Ask Siri if she’s a woman. Go ahead, try it. She’ll tell you she’s genderless. “Like cacti. And certain species of fish,” she might say. So is Amazon’s Alexa. Microsoft’s Cortana. Samsung’s S Voice. And Google Now. But man, do they ever sound a lot like women.

Culturally, we think of them as ladies too. (In Old Norse, Siri translates to “a beautiful woman who leads you to victory.”) We assign female pronouns to them, and in turn, they fold feminine turns of phrase into their robotic and occasionally inane answers to our requests.

The world is about to start sounding even more feminine, as voice systems pop up in things that are not phones and prove to be a more effective interface than keyboards. Siri is an integral element to navigating the newly announced Apple TV. The Nest smoke detector interacts with users via a female voice. We prize gender diversity in plenty of other areas; why does most of our tech sound so female?

It would be easy to credit—or fault—male designers, perhaps influenced by science fiction characters (in Her, for example, or Ex Machina) or, worse, defaulting to the stereotype of a compliant sidekick. But the biggest reason for the female slant rests in social science and its impact on business. By and large, people tend to respond more positively to women’s voices. And the brand managers and product designers tasked with developing voices for their companies are trying to reach the largest number of customers.

“The research indicates there’s likely to be greater acceptance of female speech,” says Karl MacDorman, an associate professor at Indiana University’s School of Informatics and Computing who specializes in human-computer interaction.

MacDorman should know. He and fellow researchers played clips of male and female voices to people of both genders, then asked them to identify which they preferred. The researchers also measured the way participants actually responded to the voices. In a 2011 paper, they reported that both women and men said female voices came across as warmer. In practice, women even showed a subconscious preference for responding to females; men remained subconsciously neutral. “Men will say they prefer female speech, and women really do prefer it,” MacDorman says.

This inclination suggests that companies will make a better impression on a broader group of customers with a woman’s voice. But not just any voice. It has to align with a brand’s personality. For help, they often turn to Greg Pal, vice president of marketing, strategy, and business development at Nuance Communications, which licenses its library of more than 100 voices. We recently met up in New York, just outside the 20th annual SpeechTEK conference, where he assured me that sometimes those brands actually choose male voices. He turned on his iPhone and pulled up the Domino’s Pizza app, which has an assistant, Dom. He sounded like my high school English teacher—educated and helpful but not overbearing. Says Pal, “It’s professional, in that you can have confidence the order will go through, but at the same time it can be warm and playful.” That’s about right for a brand attempting to appeal to a group of adolescent guys ordering pies before the big game on a Sunday afternoon. And it explains a lot about how these decisions get made. Pal says, though, that most brands opt for a female track.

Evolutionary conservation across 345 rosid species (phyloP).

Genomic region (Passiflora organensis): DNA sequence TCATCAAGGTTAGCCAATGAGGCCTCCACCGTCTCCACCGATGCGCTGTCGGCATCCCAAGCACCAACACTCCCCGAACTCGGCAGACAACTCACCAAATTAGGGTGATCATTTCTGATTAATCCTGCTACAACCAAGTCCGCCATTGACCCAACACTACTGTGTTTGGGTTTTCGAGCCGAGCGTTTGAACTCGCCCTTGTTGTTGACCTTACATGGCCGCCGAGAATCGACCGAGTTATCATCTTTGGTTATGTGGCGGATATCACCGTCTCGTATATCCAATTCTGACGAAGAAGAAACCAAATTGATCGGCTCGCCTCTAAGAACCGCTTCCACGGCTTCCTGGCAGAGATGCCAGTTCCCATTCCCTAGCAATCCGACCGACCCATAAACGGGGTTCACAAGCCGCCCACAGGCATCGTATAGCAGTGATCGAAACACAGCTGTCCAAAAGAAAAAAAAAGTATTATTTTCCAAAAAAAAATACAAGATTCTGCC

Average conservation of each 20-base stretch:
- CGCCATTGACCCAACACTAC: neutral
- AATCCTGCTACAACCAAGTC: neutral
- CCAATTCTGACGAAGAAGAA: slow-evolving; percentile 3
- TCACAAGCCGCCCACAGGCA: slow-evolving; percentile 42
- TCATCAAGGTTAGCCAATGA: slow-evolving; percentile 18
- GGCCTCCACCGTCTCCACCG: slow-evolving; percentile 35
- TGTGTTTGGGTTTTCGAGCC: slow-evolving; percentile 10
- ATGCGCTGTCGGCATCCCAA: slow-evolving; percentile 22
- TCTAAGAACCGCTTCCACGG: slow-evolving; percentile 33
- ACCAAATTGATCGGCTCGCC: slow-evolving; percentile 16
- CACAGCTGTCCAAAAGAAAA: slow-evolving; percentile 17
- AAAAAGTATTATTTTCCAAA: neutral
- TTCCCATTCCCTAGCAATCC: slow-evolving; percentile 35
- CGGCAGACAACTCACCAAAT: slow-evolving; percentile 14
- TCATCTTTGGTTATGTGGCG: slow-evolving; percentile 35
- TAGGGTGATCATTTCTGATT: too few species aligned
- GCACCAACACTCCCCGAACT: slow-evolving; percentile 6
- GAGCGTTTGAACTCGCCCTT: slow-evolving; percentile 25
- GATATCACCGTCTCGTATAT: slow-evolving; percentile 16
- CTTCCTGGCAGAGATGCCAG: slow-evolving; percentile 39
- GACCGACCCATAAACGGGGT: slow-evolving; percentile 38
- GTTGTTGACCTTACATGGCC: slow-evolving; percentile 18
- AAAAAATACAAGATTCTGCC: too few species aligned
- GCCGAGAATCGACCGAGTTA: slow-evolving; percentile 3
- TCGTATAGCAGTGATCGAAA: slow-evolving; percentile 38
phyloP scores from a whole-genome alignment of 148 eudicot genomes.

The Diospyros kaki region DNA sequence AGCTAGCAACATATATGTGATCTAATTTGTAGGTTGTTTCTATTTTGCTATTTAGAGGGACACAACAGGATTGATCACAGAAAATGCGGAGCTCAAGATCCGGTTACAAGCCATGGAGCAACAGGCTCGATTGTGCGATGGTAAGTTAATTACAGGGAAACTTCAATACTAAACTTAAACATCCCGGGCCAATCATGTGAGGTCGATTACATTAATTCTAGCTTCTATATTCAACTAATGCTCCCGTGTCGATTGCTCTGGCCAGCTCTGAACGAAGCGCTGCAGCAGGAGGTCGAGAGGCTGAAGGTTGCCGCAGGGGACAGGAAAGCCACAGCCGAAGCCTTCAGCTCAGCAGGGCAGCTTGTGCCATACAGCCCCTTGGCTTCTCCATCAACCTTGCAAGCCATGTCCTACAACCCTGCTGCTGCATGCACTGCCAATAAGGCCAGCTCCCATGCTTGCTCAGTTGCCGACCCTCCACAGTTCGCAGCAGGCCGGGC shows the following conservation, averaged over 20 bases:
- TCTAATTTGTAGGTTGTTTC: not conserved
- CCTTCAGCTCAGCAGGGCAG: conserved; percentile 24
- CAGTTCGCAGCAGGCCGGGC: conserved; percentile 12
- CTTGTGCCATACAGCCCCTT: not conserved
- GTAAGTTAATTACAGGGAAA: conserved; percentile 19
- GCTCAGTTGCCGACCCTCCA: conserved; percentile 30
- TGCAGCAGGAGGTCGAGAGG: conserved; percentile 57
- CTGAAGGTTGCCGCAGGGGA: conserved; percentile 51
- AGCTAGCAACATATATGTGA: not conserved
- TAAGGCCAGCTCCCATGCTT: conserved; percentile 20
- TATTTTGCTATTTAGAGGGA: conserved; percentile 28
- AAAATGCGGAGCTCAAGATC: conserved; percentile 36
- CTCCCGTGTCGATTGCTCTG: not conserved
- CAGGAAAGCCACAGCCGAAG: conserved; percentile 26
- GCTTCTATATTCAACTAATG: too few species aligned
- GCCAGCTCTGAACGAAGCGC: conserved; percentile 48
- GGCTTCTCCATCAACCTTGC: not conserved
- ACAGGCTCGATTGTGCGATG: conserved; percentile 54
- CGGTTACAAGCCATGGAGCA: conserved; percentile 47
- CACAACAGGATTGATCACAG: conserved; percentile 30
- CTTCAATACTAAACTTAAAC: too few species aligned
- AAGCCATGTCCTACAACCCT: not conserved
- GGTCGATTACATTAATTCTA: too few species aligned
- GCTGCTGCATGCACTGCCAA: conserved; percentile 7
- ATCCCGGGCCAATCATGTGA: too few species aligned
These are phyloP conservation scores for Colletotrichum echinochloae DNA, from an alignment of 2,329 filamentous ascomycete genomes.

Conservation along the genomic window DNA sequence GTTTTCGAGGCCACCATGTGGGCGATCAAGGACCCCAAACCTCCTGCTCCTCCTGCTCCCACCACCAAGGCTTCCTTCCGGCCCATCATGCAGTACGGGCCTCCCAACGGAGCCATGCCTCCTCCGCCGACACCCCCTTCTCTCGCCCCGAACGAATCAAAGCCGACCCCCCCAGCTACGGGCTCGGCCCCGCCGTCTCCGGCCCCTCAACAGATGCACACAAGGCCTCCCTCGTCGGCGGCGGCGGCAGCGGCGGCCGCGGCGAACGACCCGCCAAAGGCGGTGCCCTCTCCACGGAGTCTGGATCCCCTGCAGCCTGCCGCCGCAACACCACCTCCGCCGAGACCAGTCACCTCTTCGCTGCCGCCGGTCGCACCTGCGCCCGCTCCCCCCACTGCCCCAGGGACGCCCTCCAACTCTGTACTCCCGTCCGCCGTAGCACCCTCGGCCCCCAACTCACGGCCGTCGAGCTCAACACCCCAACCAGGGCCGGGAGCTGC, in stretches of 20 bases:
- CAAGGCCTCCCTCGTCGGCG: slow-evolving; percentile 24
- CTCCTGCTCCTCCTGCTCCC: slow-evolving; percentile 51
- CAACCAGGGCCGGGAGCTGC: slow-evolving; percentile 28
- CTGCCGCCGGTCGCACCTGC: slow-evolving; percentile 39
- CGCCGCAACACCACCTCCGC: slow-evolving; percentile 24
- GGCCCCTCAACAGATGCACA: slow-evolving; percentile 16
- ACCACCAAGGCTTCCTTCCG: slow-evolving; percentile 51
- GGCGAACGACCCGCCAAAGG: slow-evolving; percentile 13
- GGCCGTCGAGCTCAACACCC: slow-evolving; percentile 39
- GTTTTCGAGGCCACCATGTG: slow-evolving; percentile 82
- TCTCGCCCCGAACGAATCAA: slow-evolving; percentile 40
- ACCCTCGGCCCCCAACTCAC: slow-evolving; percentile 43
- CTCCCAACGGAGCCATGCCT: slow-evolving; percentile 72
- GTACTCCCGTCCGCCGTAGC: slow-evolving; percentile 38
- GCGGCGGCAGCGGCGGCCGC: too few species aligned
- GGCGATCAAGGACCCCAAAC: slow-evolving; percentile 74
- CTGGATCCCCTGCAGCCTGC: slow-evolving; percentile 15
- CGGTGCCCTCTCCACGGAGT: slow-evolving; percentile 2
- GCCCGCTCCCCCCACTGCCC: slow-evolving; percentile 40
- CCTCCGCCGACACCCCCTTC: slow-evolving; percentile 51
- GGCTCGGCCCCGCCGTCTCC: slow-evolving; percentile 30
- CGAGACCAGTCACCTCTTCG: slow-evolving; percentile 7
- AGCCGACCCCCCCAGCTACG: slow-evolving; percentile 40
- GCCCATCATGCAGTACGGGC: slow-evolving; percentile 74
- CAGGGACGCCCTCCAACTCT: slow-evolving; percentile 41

A good voice user interface is one that doesn’t draw attention to itself. Pal explains that if the voice itself is distracting, your brain is going to have a harder time concentrating on the actual message. If you’ve grown up speaking American English, for example, a British accent could throw you off. “The more you have people focused on the information they’re getting and have the voice fade into the background, the better,” he says.

In the short term, female voices will likely remain more commonplace, because of both cultural bias and the role technology plays in our lives. The late Stanford communications professor Clifford Nass, who coauthored the field’s seminal book, Wired for Speech, wrote that people tend to perceive female voices as helping us solve our problems by ourselves, while they view male voices as authority figures who tell us the answers to our problems. We want our technology to help us, but we want to be the bosses of it, so we are more likely to opt for a female interface.

To complicate matters further, adjusting the gender of an interface is not as simple as switching the voice track. Nass explained that men and women tend to use different words. For example, women’s speech includes more personal pronouns (I, you, she), while men’s uses more quantifiers (one, two, some more). If someone listening to a voice interface hears a male using feminine phrasing, they are likely to be distracted and distrustful. Companies preparing scripts for computer voices will have to take factors like this into account.

As voice technology improves, though, designers say diversity will too. Thanks to big data, cloud computing, and the artificial intelligence those trends enable, companies will be able to tailor voices specifically to individuals, making sure you hear the ones that most resonate with you. Already, many devices offer the ability to customize a voice interface. Thus Homer Simpson can tell you where to take a left on your GPS device. And Siri can become a guy, if you take the time to scroll through your settings to reprogram it. Ideo executive design director Danny Stillion says this trend is likely to continue. “For different services, you might interact with different voices on the same device,” he says. We can only hope that as future AIs are better able to understand a user’s preferences, the technologies they give voice to will begin to reflect the diversity of the world around us.

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Siri and Cortana Sound Like Ladies Because of Sexism